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It was during this time that we came to understand the plight of orphaned youngsters in relation to school attendance. School fees had to be paid, uniforms were required at secondary level and difficult daily journeys of up to 15km had to be made by many.  A UK Charity - Inside Out Trust - a 'prison-based' organisation donated ninety cycles one year to help with these journeys. Understandably with such physical exertions it was decided that a daily lunch would also be needed if the young people were to get the maximum benefit from their efforts.
   
Currently there are more than one hundred orphans in the programme, with ten now at University, sixteen have completed or are pursuing apprenticeships and the great majority are attending schools or colleges. 
 
MANY THANKS INDEED TO ALL OF YOU WHO HAVE MADE THIS POSSIBLE WITH YOUR MOST GENEROUS SUPPORT.
 
Earlier this year five HATW volunteers  - Dick, David, Mary, Guillaume and Adeline - were in Affame assisting with the construction of the orphan rescue and training centre Adjidole which is now nearing completion. The last full Global Giving report  was submitted by them in July and included the additional element of the work done by Mary - a recently retired Ophthalmologist. The African team have subsequently taken twenty-seven persons to the specialist hospital in Paracou where a variety of conditions have been/are being successfully treated. Plastering, painting and the fitting of doors and windows remain to be achieved, and all financial assistance towards these goals will be most gratefully received.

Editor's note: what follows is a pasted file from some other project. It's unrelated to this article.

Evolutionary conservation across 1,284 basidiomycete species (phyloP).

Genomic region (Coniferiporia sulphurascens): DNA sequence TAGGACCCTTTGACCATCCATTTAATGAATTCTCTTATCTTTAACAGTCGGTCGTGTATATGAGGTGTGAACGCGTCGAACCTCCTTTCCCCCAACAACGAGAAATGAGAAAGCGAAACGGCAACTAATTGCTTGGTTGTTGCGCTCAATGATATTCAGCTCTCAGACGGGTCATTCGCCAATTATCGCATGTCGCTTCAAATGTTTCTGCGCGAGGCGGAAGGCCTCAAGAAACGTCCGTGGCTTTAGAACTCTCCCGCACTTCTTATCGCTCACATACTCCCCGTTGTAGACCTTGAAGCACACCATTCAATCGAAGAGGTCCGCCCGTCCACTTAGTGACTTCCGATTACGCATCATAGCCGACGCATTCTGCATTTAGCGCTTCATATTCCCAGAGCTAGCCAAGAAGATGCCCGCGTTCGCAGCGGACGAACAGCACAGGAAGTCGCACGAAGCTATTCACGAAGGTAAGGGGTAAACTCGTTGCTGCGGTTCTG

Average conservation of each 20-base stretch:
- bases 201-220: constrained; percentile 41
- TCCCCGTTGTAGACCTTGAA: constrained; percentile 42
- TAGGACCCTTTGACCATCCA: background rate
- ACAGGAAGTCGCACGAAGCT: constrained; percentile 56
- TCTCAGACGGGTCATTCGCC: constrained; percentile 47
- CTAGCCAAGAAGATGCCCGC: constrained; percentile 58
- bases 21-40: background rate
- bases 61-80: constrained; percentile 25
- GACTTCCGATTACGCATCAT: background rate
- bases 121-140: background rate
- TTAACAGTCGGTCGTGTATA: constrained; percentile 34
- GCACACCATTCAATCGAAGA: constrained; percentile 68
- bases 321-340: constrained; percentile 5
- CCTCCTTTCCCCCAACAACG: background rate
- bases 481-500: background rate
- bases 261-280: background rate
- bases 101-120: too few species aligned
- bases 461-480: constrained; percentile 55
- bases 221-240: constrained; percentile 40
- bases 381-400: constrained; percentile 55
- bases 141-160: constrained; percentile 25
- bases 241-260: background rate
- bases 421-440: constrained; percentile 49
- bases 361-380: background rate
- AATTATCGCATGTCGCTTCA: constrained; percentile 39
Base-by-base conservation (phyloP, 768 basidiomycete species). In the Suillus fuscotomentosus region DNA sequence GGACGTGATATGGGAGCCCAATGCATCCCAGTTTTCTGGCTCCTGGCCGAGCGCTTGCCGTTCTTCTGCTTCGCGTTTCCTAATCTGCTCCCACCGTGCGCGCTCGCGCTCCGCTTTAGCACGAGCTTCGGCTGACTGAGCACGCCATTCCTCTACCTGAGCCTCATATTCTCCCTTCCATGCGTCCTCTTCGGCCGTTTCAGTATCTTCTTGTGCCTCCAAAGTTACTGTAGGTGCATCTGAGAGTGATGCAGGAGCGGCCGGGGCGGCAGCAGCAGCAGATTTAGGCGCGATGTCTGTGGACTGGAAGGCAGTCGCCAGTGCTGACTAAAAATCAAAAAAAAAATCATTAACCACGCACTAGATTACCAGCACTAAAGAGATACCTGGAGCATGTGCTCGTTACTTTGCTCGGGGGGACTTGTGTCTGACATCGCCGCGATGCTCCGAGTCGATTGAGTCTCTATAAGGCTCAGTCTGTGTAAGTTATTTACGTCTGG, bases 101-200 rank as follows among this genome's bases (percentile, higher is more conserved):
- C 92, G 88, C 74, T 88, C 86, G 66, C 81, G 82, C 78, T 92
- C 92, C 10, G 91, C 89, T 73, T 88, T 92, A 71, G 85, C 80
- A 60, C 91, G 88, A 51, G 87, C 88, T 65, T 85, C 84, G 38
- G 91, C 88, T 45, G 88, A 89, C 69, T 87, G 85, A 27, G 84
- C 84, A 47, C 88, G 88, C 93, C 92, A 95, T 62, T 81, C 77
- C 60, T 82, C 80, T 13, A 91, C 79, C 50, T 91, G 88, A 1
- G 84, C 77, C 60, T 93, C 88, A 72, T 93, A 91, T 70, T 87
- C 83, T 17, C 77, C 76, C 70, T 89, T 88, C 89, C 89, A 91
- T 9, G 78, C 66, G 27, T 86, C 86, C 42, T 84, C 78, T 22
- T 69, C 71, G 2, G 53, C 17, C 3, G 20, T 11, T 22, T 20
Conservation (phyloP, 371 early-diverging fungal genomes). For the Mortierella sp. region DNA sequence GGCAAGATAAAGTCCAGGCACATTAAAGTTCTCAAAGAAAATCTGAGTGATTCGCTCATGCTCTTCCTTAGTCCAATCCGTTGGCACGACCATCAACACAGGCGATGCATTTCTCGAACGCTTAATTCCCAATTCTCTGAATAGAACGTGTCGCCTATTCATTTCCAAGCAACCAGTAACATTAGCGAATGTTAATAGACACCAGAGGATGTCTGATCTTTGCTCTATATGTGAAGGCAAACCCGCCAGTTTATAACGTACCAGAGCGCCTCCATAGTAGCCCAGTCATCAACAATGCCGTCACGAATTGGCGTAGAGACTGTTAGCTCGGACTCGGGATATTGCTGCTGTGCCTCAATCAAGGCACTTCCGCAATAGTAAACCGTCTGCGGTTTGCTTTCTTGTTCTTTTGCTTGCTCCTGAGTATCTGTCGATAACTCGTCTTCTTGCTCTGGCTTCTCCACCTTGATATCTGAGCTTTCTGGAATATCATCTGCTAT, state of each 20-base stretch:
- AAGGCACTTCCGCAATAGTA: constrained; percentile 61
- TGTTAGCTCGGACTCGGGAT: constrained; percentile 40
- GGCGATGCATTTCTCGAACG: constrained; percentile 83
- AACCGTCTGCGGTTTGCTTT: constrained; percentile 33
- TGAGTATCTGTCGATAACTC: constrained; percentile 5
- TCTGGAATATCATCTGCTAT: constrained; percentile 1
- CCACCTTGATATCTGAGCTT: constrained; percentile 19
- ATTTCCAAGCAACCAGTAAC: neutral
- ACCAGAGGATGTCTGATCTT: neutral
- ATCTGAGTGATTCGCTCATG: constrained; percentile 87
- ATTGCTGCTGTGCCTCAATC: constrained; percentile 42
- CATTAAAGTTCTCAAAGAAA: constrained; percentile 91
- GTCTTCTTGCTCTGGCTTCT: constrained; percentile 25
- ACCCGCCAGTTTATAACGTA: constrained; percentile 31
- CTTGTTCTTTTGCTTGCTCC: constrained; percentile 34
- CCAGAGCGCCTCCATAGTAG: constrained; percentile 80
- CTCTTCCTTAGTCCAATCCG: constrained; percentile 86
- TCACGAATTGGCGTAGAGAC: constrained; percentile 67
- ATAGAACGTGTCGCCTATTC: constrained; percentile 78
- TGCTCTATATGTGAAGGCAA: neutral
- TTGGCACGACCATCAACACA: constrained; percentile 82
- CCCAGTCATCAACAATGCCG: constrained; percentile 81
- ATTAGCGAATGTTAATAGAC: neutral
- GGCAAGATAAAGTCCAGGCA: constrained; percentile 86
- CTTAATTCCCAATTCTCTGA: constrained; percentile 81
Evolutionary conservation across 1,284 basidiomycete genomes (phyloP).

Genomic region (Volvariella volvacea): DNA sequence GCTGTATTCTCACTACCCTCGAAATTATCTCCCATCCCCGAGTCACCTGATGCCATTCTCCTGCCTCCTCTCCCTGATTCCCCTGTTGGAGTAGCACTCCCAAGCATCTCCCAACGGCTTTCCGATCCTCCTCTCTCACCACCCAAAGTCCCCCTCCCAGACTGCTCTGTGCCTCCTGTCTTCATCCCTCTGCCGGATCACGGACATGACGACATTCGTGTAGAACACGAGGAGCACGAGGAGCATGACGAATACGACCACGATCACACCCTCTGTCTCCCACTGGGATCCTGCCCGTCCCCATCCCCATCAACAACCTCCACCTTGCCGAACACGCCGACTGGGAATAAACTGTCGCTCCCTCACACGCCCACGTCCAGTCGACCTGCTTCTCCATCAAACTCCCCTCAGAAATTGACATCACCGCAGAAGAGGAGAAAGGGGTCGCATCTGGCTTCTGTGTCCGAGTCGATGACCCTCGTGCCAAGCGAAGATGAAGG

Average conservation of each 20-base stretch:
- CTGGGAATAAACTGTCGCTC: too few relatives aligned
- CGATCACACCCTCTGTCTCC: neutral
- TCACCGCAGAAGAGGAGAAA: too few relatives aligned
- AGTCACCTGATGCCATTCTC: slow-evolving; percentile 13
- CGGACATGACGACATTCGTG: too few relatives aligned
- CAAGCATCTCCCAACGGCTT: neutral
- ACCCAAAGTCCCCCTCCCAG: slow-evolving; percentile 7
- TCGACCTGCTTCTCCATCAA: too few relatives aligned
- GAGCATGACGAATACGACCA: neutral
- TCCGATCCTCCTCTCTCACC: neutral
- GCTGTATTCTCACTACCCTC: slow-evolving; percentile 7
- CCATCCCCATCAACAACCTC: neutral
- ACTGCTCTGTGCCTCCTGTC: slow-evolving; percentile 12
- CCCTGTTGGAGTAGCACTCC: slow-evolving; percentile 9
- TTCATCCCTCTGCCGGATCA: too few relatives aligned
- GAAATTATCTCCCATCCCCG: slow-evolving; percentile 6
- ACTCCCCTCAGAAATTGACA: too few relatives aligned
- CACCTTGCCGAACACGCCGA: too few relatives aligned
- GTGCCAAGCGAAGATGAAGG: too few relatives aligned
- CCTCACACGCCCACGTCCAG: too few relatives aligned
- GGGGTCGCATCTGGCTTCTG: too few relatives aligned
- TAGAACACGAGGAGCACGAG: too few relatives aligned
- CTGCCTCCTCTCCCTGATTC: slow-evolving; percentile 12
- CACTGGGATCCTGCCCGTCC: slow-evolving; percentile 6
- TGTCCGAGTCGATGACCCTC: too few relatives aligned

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Progress at Adjidole has been remarkable given the amazing weather extremes, the well-drilling to a depth in excess of thirty metres was successful and the training facilities for Carpentry, Red-Oil production, Motor-Vehicle Maintenance, Bread-making and Tailoring are due to follow-on when the Centre is ready to receive its' first residents. Soon our focus will be to furnish and equip the Centre. Dieudonne, Albert, Jean, Felicienne, Delphine and Blandine will be the initial staffing team and Shadrack, the local baker will be the first with a training responsibility. It is estimated that an annual sum of $15,000 would sustain this level of staffing.
 
Our volunteers Guillaume and Adeline, from France, are aiming to continue their association with the projects during 2015 and they recently revisited the Hands Around The World base in Monmouth and met up with me in Lancashire too. Their skills with computers in particular will be a great asset.
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We look forward to lots of exciting new developments in the coming years! Please continue your support, and watch this space!
Dogba Village scene
Dogba Village scene
The Adjidole Centre starts to go up 2014
The Adjidole Centre starts to go up 2014

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Organization

HANDS AROUND THE WORLD

MONMOUTH, MONMOUTHSHIRE, United Kingdom
http://www.hatw.org.uk

Project Leader

David Steiner

Chief Executive
Monmouth, Monmouthshire United Kingdom

Where is this project located?

Map of Supporting village children into school in Benin